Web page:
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U.S., U.K. Are Considering Recognition of Palestinian State

World leaders say the 'only way to end the Israeli-Palestinian conflict is a two-state solution'

U.S., U.K. Are Considering Recognition of Palestinian State

Signaling a major shift in foreign policy, U.S. officials are now considering recognizing Palestinian statehood.

While a formal policy change has not yet manifested, Secretary of State Antony Blinken has ordered the State Department to review and present policy options on a possible U.S. and international recognition of a Palestinian state, according to unnamed officials who spoke with Axios.

Some members of the Biden administration now think recognition of a Palestinian state should potentially be the first step in negotiations to end the Israeli-Palestinian conflict instead of the last, a senior official told the publication.

The policy shift could be a boon to President Joe Biden and his re-election bid as he faces negative political fallout, criticism, and defections among his own White House staff over his handling of the conflict. The administration has so far pledged unwavering support to Israel, refusing to tie funding to any conditions, which has eroded any leverage the U.S. has over Israeli decision-making in the conflict.

International leaders continue to maintain that the only way to end the Israeli-Palestinian conflict is a two-state solution with Israel being guaranteed security and Palestinians guaranteed self-governance without apartheid conditions.

Formally recognizing Palestine is a plan likely to be received harshly by Israeli Prime Minister Benjamin Netanyahu, who has maintained for decades his desire to prevent a Palestinian state. As recently as last week, Netanyahu has rejected a two-state solution.

“For decades, U.S. policy has been to oppose the recognition of Palestine as a state both bilaterally and in UN institutions and to stress Palestinian statehood should only be achieved through direct negotiations between Israel and the Palestinian Authority,” Axios reported. However, a desire to find a diplomatic solution to the Gaza war is opening the door for “rethinking a lot of old U.S. paradigms and policies,” a senior U.S. official told the news outlet.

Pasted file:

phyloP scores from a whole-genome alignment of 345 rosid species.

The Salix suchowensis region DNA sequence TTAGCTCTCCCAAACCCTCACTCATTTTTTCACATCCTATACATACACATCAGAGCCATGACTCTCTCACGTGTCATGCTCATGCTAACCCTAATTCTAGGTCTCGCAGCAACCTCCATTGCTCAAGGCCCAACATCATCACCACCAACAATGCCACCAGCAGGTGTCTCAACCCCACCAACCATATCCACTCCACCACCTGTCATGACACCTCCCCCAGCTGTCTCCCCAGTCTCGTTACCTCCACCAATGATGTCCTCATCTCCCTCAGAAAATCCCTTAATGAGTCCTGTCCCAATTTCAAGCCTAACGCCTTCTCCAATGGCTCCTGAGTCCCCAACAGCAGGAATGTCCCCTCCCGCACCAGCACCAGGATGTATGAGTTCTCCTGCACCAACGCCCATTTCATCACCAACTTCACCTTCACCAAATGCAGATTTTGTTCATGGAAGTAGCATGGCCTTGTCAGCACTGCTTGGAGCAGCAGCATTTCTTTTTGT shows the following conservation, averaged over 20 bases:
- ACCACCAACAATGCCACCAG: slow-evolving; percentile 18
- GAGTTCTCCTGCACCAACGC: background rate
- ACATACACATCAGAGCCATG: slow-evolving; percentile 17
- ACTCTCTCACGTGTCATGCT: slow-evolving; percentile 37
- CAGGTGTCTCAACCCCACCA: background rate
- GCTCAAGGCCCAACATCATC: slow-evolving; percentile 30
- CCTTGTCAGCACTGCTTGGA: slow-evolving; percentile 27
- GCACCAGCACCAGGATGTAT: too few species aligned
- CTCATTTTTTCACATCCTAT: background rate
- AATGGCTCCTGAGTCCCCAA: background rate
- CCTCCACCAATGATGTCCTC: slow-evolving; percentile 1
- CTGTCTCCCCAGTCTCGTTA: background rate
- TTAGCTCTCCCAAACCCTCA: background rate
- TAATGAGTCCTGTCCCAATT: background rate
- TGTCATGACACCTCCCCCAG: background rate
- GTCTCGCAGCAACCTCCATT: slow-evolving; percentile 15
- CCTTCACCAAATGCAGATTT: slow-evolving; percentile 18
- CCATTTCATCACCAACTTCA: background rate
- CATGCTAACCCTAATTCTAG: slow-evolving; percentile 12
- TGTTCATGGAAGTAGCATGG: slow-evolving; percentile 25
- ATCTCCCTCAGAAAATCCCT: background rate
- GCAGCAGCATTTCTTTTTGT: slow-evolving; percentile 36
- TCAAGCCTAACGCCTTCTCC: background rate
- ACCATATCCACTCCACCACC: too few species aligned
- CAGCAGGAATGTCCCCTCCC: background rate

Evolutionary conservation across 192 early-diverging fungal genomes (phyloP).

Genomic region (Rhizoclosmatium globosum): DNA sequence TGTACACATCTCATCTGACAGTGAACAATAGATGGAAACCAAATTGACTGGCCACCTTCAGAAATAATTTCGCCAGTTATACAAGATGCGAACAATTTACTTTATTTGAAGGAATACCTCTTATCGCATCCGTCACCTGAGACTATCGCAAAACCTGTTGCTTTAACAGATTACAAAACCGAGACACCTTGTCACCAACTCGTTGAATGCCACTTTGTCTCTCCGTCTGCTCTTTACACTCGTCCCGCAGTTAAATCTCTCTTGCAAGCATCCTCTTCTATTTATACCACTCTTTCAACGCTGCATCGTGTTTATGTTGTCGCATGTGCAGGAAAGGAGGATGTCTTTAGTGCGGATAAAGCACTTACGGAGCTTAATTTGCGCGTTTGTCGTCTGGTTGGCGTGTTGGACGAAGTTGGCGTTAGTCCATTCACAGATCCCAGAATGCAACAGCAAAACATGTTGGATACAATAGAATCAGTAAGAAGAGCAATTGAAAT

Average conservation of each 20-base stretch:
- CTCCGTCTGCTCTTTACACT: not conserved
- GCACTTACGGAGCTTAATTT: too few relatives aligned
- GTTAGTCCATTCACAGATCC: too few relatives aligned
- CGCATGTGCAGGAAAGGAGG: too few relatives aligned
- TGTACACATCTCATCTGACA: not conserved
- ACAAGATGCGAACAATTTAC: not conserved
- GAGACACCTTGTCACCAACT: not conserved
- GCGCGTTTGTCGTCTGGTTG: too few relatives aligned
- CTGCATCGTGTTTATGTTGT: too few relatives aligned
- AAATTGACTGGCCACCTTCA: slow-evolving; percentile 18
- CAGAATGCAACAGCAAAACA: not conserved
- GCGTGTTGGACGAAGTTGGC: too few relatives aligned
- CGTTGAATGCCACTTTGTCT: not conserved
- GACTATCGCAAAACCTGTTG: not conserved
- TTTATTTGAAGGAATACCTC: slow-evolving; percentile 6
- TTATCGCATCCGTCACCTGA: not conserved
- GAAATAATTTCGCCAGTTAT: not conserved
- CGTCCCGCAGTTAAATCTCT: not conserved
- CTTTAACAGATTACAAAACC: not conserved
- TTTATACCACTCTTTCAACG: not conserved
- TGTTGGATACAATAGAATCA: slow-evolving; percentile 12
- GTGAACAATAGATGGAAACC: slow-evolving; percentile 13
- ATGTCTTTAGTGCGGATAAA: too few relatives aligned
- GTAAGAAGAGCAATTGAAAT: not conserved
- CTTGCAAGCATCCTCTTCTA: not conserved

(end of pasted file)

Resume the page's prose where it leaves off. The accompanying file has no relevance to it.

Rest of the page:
The United Kingdom is also considering formally acknowledging a Palestinian state, as Israel’s bombardment of Gaza nears its 120th day.

British Foreign Secretary David Cameron says the UK has a responsibility to outline what a Palestinian state would look like, according to the BBC, citing his recent speech at the Conservative Middle East Council.

"We have a responsibility there because we should be starting to set out what a Palestinian state would look like, what it would comprise, how it would work and crucially, looking at the issue, that as that happens, we with allies will look at the issue of recognizing a Palestinian state, including at the United Nations," Cameron said. "That could be one of the things that helps to make this process irreversible."

Like his counterparts in the U.S., Cameron says that the UK is weighing diplomatic recognition to a Palestinian state not as part of a final peace deal, but early in the negotiations, the BBC reported.

“And we cannot ignore the risk that the conflict in Gaza spreads, spilling over borders into other countries in the region,” Cameron said during a Jan. 29 reception in London.

“We will do everything we can to make sure that does not happen – escalation and instability is in nobody’s interests. In Gaza, there is an urgent need for an immediate pause to allow aid in and hostages out,” he added. “We are determined to do all we can to press for a sustainable ceasefire, and are stepping up our engagement with countries in the region to make sure that happens.”

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